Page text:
Fukushima: Anxiety and anger over Japan’s nuclear waste water plan
Spread the love

Japanese plans to release treated waste water from the Fukushima nuclear plant have sparked anxiety and anger at home and abroad.

In the wake of the 2011 tsunami, the plant has accumulated more than a million tonnes of treated waste water. It is now being discharged into the Pacific Ocean by Japan.

Japanese plans have been endorsed by the UN nuclear watchdog, the International Atomic Energy Agency (IAEA).

However, since it was announced two years ago, the plan has been deeply controversial in Japan, with local communities expressing concerns about contamination.

The fishing and seafood industries in Japan and the surrounding region have also expressed concerns about their livelihoods, as they fear consumers will refrain from buying seafood as a result.

Tokyo’s neighbors are not happy either. Japan has been accused of treating the ocean as its own “private sewer” by China. Tuesday, it criticized the IAEA’s report for its “one-sided” conclusions.

What is Japan’s plan and how has it churned up the waters?

What does Japan plan to do with the nuclear waste?

A cooling system has been in place since the Fukushima nuclear disaster to cool down the fuel rods of the reactors. The plant produces contaminated water every day, which is stored in massive tanks.

Japan says more than 1,000 tanks have been filled, but this is not a sustainable long-term solution. Over the next 30 years, it intends to slowly discharge this water into the Pacific Ocean.

A nuclear plant routinely releases treated waste water into the ocean, but this is no ordinary nuclear waste given that it is the by-product of an accident.

Fukushima water is filtered through Tepco’s Advanced Liquid Processing System (ALPS), which reduces most radioactive substances to acceptable safety levels.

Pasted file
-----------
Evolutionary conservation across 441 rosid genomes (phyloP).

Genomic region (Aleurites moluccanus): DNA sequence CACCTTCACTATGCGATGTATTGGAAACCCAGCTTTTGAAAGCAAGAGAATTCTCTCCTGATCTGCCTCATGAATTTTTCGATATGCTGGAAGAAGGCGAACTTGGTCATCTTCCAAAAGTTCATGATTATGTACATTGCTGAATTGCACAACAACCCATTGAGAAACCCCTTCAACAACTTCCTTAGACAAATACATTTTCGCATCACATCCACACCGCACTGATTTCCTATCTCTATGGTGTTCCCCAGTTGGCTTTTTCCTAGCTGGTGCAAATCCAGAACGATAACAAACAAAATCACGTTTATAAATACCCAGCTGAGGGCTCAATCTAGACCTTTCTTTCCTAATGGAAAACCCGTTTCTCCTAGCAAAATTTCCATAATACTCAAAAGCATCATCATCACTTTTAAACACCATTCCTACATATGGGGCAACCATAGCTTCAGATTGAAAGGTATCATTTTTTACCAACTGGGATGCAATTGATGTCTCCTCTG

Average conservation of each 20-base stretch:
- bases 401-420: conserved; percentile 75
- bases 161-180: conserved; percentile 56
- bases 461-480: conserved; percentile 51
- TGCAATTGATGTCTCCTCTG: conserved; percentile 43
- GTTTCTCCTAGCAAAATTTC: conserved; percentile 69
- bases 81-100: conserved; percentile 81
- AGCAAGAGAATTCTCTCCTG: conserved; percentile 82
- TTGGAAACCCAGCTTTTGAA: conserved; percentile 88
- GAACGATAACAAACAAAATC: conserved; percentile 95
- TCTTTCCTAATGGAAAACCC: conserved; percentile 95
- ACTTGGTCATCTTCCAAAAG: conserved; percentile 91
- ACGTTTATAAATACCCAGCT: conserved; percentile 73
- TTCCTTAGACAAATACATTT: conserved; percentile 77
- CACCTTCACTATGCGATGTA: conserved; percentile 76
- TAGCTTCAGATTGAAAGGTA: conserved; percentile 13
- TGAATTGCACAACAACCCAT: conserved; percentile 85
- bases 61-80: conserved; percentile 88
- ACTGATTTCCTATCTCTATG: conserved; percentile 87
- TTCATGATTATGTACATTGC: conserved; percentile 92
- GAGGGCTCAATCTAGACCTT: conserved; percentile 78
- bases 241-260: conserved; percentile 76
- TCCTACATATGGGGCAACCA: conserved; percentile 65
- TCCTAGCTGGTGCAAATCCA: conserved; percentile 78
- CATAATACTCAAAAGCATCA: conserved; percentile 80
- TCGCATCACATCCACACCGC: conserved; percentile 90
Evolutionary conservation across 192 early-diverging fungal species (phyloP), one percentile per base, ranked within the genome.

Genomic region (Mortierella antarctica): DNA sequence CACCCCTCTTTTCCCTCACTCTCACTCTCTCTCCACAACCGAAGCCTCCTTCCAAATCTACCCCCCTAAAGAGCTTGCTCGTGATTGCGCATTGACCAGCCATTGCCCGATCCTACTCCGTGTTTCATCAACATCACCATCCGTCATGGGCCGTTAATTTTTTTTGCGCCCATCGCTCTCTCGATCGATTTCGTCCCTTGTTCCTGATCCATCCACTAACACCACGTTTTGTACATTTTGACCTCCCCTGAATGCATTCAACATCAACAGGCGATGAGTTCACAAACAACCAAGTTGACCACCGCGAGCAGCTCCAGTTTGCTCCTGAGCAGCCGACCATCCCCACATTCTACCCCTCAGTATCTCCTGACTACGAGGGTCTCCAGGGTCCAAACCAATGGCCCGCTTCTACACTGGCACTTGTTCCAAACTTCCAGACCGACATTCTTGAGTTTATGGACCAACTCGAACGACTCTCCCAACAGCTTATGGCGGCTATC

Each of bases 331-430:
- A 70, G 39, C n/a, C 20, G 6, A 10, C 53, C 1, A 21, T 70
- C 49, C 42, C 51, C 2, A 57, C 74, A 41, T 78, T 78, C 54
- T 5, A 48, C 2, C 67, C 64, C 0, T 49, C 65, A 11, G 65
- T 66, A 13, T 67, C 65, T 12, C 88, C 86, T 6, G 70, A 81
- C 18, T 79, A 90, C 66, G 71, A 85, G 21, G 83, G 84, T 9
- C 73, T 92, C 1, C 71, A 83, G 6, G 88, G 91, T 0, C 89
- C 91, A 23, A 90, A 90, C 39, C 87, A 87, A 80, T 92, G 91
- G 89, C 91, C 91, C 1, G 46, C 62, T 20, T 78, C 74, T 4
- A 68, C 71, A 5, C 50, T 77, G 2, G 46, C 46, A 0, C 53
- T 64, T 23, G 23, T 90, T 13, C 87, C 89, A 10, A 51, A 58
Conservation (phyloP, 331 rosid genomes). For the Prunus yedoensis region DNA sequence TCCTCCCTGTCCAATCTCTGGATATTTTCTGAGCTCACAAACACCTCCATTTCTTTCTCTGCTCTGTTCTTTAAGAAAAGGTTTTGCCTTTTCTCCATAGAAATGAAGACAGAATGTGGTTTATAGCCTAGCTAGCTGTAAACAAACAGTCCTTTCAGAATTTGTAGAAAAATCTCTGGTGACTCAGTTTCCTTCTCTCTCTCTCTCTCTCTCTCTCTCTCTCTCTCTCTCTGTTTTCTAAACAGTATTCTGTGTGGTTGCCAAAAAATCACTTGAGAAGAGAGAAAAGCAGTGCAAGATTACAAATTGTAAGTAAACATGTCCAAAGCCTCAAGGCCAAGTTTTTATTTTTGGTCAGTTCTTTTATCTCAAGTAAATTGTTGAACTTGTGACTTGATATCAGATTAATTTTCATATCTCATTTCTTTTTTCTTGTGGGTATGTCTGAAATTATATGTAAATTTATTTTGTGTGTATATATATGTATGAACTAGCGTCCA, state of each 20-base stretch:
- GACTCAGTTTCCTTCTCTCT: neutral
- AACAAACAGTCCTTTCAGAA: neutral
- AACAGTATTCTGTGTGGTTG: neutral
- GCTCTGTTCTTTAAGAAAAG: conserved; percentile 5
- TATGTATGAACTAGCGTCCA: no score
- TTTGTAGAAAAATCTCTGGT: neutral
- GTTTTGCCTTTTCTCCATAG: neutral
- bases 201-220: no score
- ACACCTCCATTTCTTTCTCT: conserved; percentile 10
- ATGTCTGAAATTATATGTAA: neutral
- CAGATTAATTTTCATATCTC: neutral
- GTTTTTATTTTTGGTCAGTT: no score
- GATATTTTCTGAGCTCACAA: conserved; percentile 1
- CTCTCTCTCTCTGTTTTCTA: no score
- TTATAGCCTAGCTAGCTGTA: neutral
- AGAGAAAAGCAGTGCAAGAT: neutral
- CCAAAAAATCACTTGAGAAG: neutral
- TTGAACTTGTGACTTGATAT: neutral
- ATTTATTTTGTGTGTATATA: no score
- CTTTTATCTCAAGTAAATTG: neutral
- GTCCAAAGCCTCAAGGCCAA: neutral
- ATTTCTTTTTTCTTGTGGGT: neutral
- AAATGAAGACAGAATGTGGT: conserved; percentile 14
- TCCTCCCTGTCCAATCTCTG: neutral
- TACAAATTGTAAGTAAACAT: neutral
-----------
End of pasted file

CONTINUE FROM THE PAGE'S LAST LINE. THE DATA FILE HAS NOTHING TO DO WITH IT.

The radioactive forms of hydrogen and carbon, tritium and carbon-14, are difficult to separate from water. As they are formed in the Earth’s atmosphere and can enter the water cycle, they are prevalent in the natural environment, water and even humans.

Radiation levels from both are very low, but excessive consumption can pose a risk.

The filtered water is then treated again, and the remaining substances’ concentrations are reduced by diluting it with seawater. As a result, Tepco says it won’t accidentally release undiluted waste water.

Japan’s government believes the final tritium concentration – about 1,500 becquerels per litre – is much lower than the level required for nuclear waste discharge or drinking water by the World Health Organization. Carbon-14 levels will also meet standards, according to Tepco.

The Japanese government and Tepco conducted studies to prove that the discharged water poses little risk to humans and marine life.

The plan has been backed by a large number of scientists as well. In terms of volume and radioactivity, the released water will be a drop in the ocean. The IAEA’s Fukushima reports were advised by molecular pathology expert Gerry Thomas, who worked with Japanese scientists on radiation research. He said that there is no evidence that these extremely low levels of radioisotopes have a detrimental health effect.